Although the general inclusion criteria allowed only studies performed in LMICs as per the definition of the World Bank,30 systematic reviews which may have reviewed studies in high-income countries were included if these reviews also contained studies performed in LMICs. If a review only considered literature on interventions implemented in high-income countries, it was excluded.
This EGM will cover programmes and interventions implemented by governments, NGOs, international organisations or donor agencies to manage PHC policies and governance.
The adopted conceptual framework was the basis for prolepsis and categorising the intervention that might influence the status of PHC policy and governance. As the overall scope was very broad—covering all relevant dimensions of policy and governance in PHC—it was feasible to include all possible interventions by categorising them. Table 1 presents the interventions which were most commonly covered by the programmes implemented by the governments independently or in support of NGOs or development partners.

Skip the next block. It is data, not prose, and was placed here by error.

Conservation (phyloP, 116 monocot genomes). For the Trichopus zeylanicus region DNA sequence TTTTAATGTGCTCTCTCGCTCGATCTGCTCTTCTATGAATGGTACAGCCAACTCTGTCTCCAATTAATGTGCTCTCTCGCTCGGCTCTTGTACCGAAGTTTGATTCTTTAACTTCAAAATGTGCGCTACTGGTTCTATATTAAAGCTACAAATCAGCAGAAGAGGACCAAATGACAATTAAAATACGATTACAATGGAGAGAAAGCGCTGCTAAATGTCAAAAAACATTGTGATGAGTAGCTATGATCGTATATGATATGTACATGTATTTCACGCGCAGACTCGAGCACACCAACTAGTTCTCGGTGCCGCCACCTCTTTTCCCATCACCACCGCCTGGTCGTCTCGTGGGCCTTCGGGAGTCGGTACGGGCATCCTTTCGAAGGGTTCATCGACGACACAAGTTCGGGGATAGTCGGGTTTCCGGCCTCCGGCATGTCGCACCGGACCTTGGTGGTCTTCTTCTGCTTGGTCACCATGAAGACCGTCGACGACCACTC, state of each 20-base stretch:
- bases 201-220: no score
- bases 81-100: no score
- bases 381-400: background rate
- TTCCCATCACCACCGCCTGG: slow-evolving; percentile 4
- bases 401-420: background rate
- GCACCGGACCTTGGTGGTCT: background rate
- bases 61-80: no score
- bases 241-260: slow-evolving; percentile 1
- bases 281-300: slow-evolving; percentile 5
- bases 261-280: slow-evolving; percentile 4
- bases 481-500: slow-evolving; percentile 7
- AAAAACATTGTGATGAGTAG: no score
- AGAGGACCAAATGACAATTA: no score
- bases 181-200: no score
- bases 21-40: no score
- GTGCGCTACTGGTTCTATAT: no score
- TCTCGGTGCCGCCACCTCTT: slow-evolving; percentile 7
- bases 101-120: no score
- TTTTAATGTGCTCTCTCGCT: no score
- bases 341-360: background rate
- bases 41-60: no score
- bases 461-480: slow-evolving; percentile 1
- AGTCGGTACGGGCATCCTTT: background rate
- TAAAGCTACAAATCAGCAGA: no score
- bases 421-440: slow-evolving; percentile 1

According to our conceptual framework, the outcomes are organised by the study objective. The possible outcomes are underlying some broader categories such as facility management, quality of care and compliance. Table 1 describes the detailed outcome of the EGM.
The EGM will include both impact evaluations and systematic reviews of effects on PHC policy and governance. Impact evaluations consist of randomised controlled trial, controlled before and after study, and cross-sectional studies with an intervention and comparison group using methods to control for selection bias and confounding